First, we explore the similarity between countries with respect to each metric individually. Figure 3 displays the three distance matrices for GDP, population and C02 emissions. In figure 3a, one can see that Germany, France and the United Kingdom are the most anomalous countries with respect to GDP based on their significant economic output over the past 50 years. In figure 3b, we see the distance between country populations, where Indonesia, Brazil and Bangladesh exhibit the greatest dissimilarity to the rest of the collection. In figure 3c, Germany exhibits the greatest dissimilarity to the remainder of the collection of countries.

For the sake of exposition, we present the hierarchical clustering results of our distance matrix capturing similarity in countries’ real and carbon economies. Figure 4 highlights the existence of one prominent cluster, a small sub-cluster and an outlier.

The primary cluster consists of three sub-clusters. The first of which contains countries such as Chile, Iraq, Vietnam, Romania, Bangladesh, etc. Most countries in this cluster are characterised by developing economies, growth in population, and significant growth in carbon dioxide emissions over time.

The second sub-cluster consists of countries such as the Netherlands, Argentina, Nigeria, Taiwan, etc. These countries mostly displayed consistent growth in GDP and population, and lower levels of carbon dioxide emissions over time. The final sub-cluster consists of Spain, South Korea, Indonesia, Mexico, Canada and Turkey. Most of these countries displayed moderate growth in GDP and population, and growth in carbon dioxide emissions, exhibiting reasonable variability over time.

In particular, many of these countries experience a flattening in emissions over the final 5–10 years of the analysis window. The second cluster includes the UK, France, Italy and Brazil. These countries are characterised by increasing emissions trajectories until the later parts of the analysis window, where a flattening or decline in emissions occurs. Germany is identified as an outlier, which is due to its steady decline in emissions over time and the strong GDP growth over the entire analysis window.

This analysis may probe further interesting studies. First, one could explore the key industries and sectors of the economy that drive emissions. This may vary significantly between countries, or perhaps, select industries drive the majority of emissions.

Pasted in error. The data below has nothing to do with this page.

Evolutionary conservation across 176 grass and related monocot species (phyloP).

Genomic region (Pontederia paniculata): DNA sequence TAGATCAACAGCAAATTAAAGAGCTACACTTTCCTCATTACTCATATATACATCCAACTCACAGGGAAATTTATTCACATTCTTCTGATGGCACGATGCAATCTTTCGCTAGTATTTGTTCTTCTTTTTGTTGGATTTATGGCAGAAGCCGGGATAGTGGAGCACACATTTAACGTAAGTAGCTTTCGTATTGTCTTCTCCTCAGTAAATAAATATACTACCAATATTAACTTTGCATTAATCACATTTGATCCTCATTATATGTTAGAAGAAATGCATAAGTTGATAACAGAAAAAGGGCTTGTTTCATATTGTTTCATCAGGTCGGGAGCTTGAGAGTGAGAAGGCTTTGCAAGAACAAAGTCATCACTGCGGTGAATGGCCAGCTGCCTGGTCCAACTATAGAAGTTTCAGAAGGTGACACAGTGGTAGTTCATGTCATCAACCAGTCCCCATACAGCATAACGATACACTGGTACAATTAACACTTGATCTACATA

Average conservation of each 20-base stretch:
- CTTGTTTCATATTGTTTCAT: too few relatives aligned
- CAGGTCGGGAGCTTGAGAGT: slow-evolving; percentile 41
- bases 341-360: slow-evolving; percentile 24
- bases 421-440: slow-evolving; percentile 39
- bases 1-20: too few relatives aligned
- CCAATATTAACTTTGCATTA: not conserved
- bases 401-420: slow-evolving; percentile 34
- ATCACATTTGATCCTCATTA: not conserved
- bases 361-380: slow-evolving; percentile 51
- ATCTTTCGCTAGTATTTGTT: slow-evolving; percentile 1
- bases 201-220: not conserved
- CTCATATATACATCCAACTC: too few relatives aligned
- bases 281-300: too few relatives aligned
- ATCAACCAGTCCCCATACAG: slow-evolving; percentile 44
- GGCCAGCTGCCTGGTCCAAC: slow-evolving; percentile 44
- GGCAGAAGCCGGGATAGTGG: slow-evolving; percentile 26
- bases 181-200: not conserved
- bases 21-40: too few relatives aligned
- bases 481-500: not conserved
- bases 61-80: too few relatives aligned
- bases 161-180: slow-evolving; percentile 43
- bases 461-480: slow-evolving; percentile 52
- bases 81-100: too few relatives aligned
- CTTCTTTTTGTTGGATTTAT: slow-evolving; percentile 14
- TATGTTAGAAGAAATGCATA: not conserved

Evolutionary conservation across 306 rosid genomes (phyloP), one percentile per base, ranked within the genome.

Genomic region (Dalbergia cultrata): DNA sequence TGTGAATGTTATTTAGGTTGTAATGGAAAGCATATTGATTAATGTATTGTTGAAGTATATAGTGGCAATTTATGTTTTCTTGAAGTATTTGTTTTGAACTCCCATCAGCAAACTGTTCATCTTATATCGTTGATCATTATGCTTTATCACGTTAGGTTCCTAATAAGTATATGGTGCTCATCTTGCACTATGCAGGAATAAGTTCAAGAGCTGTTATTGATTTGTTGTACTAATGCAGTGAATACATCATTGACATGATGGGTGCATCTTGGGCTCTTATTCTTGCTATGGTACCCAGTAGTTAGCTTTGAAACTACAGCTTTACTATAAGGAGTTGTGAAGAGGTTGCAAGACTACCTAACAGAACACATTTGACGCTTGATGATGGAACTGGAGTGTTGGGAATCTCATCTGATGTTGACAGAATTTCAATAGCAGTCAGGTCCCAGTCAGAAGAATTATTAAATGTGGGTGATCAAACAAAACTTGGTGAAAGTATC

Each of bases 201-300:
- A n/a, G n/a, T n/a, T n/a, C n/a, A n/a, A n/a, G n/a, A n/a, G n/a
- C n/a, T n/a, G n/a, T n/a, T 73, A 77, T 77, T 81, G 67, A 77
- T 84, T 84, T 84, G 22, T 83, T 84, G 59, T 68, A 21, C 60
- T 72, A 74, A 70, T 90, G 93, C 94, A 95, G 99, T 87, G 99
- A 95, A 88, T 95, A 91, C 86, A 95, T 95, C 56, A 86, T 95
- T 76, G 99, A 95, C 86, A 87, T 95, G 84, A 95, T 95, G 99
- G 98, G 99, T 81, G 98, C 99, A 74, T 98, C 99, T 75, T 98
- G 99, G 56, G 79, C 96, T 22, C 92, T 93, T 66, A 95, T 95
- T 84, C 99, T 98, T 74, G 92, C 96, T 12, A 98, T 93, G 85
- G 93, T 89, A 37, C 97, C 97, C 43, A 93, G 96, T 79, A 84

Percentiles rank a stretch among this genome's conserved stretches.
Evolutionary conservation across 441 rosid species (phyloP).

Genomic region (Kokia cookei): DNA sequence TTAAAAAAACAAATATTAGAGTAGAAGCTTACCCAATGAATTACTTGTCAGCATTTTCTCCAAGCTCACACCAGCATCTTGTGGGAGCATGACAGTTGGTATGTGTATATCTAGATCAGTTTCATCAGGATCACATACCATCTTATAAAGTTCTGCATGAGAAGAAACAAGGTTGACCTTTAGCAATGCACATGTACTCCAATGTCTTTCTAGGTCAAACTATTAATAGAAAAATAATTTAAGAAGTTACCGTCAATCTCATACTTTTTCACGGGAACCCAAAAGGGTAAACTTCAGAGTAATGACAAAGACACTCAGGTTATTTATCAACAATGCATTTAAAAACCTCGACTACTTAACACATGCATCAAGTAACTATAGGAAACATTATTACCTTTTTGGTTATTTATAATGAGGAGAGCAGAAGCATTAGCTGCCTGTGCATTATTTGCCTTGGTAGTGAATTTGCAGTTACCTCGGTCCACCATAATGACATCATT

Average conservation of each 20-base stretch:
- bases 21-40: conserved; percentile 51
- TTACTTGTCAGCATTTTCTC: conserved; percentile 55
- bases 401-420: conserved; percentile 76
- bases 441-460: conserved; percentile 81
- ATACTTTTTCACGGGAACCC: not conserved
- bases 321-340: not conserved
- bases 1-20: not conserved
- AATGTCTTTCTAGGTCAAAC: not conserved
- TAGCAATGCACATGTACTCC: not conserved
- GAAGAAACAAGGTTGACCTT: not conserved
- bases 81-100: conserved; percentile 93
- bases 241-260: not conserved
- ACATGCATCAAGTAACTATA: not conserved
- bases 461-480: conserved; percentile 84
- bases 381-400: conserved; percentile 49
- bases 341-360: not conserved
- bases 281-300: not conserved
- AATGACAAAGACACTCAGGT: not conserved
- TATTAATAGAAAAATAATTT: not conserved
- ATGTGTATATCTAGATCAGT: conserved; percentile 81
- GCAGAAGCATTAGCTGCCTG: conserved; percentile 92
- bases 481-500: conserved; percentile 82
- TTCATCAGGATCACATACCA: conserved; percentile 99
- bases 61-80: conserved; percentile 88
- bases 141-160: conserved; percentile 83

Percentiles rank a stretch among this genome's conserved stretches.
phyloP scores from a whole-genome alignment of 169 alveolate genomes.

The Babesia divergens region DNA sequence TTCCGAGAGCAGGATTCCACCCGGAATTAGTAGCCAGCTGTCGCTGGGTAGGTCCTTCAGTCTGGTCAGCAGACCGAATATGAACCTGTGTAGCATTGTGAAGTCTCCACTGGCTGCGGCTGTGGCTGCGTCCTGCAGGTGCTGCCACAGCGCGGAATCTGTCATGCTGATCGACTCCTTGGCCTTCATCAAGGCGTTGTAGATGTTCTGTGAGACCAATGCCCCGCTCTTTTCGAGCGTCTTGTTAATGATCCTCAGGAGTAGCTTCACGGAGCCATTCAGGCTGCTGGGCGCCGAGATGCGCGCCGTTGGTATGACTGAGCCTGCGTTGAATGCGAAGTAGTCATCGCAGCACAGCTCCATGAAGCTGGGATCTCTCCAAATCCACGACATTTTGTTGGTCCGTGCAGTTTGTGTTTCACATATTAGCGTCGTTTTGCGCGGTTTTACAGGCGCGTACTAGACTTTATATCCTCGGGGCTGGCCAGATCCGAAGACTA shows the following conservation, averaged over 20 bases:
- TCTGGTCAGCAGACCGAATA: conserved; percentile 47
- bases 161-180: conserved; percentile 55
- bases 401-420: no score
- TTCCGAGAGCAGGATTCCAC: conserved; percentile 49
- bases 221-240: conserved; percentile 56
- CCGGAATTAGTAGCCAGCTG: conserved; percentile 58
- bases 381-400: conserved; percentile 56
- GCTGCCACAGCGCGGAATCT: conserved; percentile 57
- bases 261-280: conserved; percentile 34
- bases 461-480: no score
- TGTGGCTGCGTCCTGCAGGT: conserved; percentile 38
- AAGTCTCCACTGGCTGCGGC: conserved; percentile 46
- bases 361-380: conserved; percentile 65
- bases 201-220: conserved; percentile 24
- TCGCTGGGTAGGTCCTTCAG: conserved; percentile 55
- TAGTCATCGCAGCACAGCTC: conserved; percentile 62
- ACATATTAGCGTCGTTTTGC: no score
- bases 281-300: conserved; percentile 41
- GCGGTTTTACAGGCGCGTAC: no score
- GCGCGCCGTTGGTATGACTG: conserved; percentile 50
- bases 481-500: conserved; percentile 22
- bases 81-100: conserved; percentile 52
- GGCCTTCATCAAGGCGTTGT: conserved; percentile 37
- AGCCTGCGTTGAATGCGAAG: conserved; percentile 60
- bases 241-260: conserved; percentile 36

Next, one could explicitly study the correlation between population growth and emissions, and identify countries that have done the best job in controlling emissions levels relative to their population growth. Figure 5 displays the emissions profile of 5 major countries: China, the USA, India, Russia and Japan. Basic visual inspection confirms the pronounced similarity between China and India’s emissions profiles, while the USA and Japan share broadly similar emissions histories. Russia’s sharp decline in emissions in the early 1990s corresponds to the fall of the Iron Curtain. One could speculate that these emissions are highly related to GDP — and studying this relationship explicitly could provide salient insights.

Conclusion:

We apply recently introduced and new methods in spatio-temporal data analysis to identify structural similarity and evolutionary patterns in emissions behaviours over time. First, we demonstrate pronounced heterogeneity in cluster number, size and constituency among emissions trajectories on a decade-by-decade basis. This section highlights the dynamic nature of this problem and the need for constant monitoring of country behaviours. In the second section of this white paper, we demonstrate that most countries are well modelled by a piecewise linear data generating process. The consistency of this finding is surprising and would be interesting to monitor moving forward. Should countries more actively police their emissions, one could expect to see further propagation of change points in the near term.

Finally, we introduce a framework to group countries based on their real and carbon economies. Our methodology captures GDP, population and emissions data over the past 50 years, and includes dimensionality reduction and clustering. This framework could be applied to other problems, or one could generalise some of the questions explored in this paper using different economic and demographic metrics.